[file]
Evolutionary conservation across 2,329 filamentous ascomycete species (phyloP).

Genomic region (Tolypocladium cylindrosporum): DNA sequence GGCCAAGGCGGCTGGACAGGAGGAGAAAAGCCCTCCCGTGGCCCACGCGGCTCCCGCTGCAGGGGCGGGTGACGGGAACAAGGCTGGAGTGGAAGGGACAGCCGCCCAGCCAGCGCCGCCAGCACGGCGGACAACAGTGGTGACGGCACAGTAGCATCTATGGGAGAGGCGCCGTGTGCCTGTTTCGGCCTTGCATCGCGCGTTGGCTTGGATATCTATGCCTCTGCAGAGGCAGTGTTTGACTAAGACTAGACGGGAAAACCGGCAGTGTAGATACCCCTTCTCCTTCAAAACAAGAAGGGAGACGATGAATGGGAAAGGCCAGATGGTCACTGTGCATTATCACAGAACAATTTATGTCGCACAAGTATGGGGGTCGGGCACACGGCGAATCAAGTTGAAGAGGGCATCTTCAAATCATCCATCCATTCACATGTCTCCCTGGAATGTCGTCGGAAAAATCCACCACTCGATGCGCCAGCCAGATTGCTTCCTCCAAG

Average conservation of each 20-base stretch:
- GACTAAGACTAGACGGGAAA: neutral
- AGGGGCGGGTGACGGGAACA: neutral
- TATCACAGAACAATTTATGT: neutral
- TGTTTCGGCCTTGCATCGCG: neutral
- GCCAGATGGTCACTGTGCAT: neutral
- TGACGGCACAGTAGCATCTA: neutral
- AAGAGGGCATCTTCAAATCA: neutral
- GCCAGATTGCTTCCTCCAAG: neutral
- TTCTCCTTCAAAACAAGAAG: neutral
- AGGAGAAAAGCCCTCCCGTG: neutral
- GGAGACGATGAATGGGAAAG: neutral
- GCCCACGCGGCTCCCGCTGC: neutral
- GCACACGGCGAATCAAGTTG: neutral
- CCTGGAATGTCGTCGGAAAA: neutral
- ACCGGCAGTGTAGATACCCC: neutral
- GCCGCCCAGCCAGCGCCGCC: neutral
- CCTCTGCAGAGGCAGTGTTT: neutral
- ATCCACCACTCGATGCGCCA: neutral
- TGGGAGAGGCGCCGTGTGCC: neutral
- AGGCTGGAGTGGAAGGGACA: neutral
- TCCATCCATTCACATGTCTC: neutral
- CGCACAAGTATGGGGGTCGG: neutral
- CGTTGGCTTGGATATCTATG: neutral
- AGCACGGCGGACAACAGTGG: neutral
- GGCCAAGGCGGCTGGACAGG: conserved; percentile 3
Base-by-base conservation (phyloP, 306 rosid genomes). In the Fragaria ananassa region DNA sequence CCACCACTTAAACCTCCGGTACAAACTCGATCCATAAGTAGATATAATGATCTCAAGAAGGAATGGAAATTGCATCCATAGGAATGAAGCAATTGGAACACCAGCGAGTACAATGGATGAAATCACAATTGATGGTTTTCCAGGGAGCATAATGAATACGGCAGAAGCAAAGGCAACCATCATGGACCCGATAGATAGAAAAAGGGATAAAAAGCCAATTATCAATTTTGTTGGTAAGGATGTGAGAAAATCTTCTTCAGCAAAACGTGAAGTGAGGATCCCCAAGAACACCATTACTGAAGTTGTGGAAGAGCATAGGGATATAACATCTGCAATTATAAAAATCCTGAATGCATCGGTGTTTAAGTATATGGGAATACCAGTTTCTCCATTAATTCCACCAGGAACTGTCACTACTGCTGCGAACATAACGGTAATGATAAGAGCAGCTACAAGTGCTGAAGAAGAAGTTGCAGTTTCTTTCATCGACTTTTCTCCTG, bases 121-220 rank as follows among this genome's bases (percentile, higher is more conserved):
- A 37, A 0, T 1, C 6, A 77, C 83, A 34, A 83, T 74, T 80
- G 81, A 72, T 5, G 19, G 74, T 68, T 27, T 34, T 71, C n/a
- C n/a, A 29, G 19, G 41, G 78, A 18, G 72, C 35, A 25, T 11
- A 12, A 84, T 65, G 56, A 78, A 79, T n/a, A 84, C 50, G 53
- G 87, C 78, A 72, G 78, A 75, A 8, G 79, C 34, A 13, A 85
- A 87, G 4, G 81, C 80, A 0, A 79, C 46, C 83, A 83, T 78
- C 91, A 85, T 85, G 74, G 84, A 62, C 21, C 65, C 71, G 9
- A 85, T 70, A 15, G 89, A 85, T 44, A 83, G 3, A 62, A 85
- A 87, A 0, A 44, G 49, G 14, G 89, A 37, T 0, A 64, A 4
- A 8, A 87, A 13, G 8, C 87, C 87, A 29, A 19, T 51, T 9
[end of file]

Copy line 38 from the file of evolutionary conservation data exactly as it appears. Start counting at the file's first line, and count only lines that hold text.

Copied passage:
- A 87, A 0, A 44, G 49, G 14, G 89, A 37, T 0, A 64, A 4